The helmet and the helmet feather
    Burned like one burning flame together.
    As he rode down to Camelot.
    As often through the purple night,
    Below the starry clusters bright,
    Some bearded meteor, trailing light,
    Moves over still Shalott.

    His broad clear brow in sunlight glowed;
    On burnished hooves his war-horse trode;
    From underneath his helmet flowed
    His coal-black curls as on he rode,
    As he rode down to Camelot.
    From the bank and from the river
    He flashed into the crystal mirror;
    “Tirra lirra” by the river
    Sang Sir Lancelot.

    She left the web, she left the loom,
    She made three paces through the room,
    She saw the water-lily bloom,
    She saw the helmet and the plume,
    She looked down to Camelot.
    Out flew the web and floated wide;
    The mirror cracked from side to side;
    “The curse is come upon me,” cried
    The Lady of Shalott.

    IV

    In the stormy east-wind straining,
    The pale yellow woods were waning,
    The broad stream in his banks complaining,
    Heavily the low sky raining
    Over tower’d Camelot;
    Down she came and found a boat
    Beneath a willow left afloat,
    And round about the prow she wrote
    The Lady of Shalott.

    And down the river’s dim expanse –
    Like some bold seer in trance,
    Seeing all his own mischance –
    With a glassy countenance
    Did she look to Camelot.
    And at the closing of the day
    She loosed the chain, and down she lay;
    The broad stream bore her far away,
    The Lady of Shalott.

    Lying, robed in snowy white
    That loosely flew to left and right –
    The leaves upon her falling light –
    Through the noises of the night
    As she floated down to Camelot:
    And as the boat-head wound along
    The willowy hills and fields among,
    They heard her singing her last song,
    The Lady of Shalott.

    Heard a carol, mournful, holy,
    Chanted loudly, chanted lowly,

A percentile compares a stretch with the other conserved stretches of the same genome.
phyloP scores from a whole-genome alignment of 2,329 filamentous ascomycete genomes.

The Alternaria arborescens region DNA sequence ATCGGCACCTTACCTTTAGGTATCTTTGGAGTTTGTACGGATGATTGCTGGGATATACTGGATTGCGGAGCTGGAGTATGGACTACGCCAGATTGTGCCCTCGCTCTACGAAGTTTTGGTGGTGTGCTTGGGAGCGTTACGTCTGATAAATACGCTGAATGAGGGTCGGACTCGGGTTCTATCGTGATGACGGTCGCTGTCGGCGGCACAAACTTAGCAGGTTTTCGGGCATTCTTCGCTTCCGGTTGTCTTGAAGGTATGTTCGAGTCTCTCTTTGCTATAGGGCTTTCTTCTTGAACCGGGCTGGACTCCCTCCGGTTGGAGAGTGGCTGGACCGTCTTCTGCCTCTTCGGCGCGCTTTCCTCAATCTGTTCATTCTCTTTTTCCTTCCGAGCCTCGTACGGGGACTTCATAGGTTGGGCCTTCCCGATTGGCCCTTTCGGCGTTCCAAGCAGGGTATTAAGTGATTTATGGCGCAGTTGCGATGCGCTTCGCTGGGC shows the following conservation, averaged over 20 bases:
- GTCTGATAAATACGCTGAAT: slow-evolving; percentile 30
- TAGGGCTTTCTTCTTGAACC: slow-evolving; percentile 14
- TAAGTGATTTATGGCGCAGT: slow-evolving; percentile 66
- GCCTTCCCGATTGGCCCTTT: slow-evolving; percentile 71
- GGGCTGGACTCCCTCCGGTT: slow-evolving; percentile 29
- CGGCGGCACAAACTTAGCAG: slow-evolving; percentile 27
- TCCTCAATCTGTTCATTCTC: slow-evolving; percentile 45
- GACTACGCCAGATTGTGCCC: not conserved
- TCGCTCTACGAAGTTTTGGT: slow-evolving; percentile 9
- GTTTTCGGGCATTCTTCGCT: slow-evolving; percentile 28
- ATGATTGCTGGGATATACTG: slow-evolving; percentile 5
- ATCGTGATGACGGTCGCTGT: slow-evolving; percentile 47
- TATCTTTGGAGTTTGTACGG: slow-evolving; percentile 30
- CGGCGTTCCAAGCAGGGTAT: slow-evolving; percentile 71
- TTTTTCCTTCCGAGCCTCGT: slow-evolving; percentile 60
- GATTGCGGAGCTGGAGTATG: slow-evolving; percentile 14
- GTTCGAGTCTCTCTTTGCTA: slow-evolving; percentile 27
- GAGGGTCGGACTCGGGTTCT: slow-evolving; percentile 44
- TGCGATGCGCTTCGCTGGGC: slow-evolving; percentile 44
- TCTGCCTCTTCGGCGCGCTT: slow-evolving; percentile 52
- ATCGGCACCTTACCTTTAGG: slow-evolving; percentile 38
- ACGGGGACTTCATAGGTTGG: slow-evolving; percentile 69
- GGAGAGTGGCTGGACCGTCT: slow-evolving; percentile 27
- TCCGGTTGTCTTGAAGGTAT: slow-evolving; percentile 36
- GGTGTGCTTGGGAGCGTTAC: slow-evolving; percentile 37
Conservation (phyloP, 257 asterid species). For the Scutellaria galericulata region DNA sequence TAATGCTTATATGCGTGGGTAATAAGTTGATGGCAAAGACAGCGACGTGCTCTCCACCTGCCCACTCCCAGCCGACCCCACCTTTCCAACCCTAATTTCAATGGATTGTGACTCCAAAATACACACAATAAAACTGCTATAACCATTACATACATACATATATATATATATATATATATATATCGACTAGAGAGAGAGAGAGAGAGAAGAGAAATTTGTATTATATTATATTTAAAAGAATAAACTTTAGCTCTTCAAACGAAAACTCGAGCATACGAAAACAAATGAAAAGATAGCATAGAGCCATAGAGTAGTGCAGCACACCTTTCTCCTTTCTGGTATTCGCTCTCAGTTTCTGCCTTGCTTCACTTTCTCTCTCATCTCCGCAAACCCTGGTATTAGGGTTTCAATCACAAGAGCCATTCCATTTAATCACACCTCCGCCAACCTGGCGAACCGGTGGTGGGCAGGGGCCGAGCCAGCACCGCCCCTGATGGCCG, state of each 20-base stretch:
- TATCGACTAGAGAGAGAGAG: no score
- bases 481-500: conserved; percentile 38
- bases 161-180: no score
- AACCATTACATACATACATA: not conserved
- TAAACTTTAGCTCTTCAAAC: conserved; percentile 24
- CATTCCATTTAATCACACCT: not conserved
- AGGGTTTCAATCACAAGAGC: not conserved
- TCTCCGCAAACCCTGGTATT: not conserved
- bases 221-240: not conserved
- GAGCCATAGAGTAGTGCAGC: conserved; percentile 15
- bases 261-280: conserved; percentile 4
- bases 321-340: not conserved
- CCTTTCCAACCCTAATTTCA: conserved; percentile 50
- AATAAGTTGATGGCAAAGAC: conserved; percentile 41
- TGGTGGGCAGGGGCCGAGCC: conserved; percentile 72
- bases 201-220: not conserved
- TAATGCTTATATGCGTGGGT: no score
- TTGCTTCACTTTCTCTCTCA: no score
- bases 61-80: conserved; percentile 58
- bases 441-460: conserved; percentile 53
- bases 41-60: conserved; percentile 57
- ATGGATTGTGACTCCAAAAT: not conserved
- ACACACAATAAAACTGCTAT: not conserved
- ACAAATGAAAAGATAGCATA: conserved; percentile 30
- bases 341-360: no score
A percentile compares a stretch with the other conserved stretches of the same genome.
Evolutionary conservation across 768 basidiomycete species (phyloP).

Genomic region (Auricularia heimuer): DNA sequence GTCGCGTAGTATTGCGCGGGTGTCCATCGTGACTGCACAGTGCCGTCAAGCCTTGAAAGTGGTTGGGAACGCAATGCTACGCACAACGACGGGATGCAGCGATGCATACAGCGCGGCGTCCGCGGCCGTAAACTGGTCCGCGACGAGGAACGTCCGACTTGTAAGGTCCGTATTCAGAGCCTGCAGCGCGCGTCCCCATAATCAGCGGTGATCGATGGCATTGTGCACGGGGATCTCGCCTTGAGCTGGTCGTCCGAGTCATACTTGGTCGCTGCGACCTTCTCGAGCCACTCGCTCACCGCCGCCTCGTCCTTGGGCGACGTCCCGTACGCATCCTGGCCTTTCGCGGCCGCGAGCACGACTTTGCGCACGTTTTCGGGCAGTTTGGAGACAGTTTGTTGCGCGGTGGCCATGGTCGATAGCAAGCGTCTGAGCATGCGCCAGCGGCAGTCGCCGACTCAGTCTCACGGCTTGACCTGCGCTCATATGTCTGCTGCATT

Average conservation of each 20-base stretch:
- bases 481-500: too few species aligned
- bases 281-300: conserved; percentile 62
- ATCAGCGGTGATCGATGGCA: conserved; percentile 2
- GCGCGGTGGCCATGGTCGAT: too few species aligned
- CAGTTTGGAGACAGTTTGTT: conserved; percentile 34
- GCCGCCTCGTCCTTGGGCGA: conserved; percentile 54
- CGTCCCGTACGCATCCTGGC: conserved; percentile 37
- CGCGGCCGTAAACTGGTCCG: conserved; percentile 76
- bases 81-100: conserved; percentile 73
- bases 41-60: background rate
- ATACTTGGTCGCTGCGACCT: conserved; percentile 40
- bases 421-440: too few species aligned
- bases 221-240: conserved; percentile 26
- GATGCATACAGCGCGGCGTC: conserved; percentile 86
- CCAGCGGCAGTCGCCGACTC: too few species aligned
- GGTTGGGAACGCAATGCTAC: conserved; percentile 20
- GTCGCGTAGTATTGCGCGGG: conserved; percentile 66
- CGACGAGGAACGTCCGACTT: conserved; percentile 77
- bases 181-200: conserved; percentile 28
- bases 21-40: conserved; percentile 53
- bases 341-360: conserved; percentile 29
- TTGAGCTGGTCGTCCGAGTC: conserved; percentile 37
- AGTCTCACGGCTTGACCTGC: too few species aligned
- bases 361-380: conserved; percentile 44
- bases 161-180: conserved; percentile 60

Till her blood was frozen slowly,
    And her eyes were darken’d wholly,
    Turned to tower’d Camelot.
    For ere she reached upon the tide
    The first house by the water-side,
    Singing in her song she died,
    The Lady of Shalott.

    Under tower and balcony,
    By garden-wall and gallery,
    A gleaming shape she floated by,
    Dead-pale between the houses high,
    Silent into Camelot.
    Out upon the wharfs they came,
    Knight and burgher, lord and dame,
    And round the prow they read her name,
    The Lady of Shalott.

    Who is this? And what is here?
    And in the lighted palace near
    Died the sound of royal cheer;
    And they crossed themselves for fear,
    All the knights at Camelot;
    But Lancelot mused a little space;
    He said, “She has a lovely face;
    God in his mercy lend her grace,
    The Lady of Shalott”.

    Exercise 7.24.1

    Understanding the Poem

    1. Rather than trying to understand the full poetic narrative word by word, it may be more fruitful, to begin with, to take in the atmosphere and the use of legendary references. What elements do you think create the mystic and fairy-tale like atmosphere? Which old legend does the poem refer to?
    2. The poem contains a number of archaic (old and obsolete) words that add to the feeling of a mystic and legendary past. Point out some examples of such words; how would they sound today?
    3. The poem is divided into four parts. What information do we get in each part? How does the narrative develop during the different parts of the poem?
    4. The rhyming and rhythmic patterns of the poem come alive when the poem is read out loud. Give some examples of how repetition and alliteration are essential elements.
    5. Find the rhyming pattern of the poem and check if the poet sticks to it all the way through. Do you think that a rhyming structure is an important element of poetry in general? Why / why not?
    6. Pay attention to the line structure of the poem. What is the effect of the indentation of lines five and nine in each stanza?
    7. There are many common poetic symbols in the poem (the loom, weaving, a river, an island in the river, a mirror, a curse, etc.) Discuss an interpretation of these symbols both in general and in this poem particularly?
    8. Where do we find traces of romantic and gothic themes and imagery in the poem?
    9. What is a “red-cross knight”?
    10. This is a quite physical poetic narrative with a distinct setting. Point out some descriptions of landscape, the island, the weather, the looks of the characters, and colours and sounds.
    11. Tennyson presumed that his readers were familiar with the legend of King Arthur, Sir Lancelot and Camelot – are you? If not, you may want to search the net for information about this famous legend in English history. (Note that The Lady of Shalott does not appear in the legend, but The Lady of Astolat, Sir Lancelot and Camelot do in Tennyson’s poem – what is the effect of that allusion?)

    Contributors and Attributions

    • Adapted from "A.L.Tennyson: The Lady of Shalott" from NDLA by Jan-Louis Nagel (2018) CC BY-SA

    7.24: Tennyson, Alfred Lord "The Lady of Shalott" (1832) is shared under a CC BY-SA license and was authored, remixed, and/or curated by Heather Ringo & Athena Kashyap.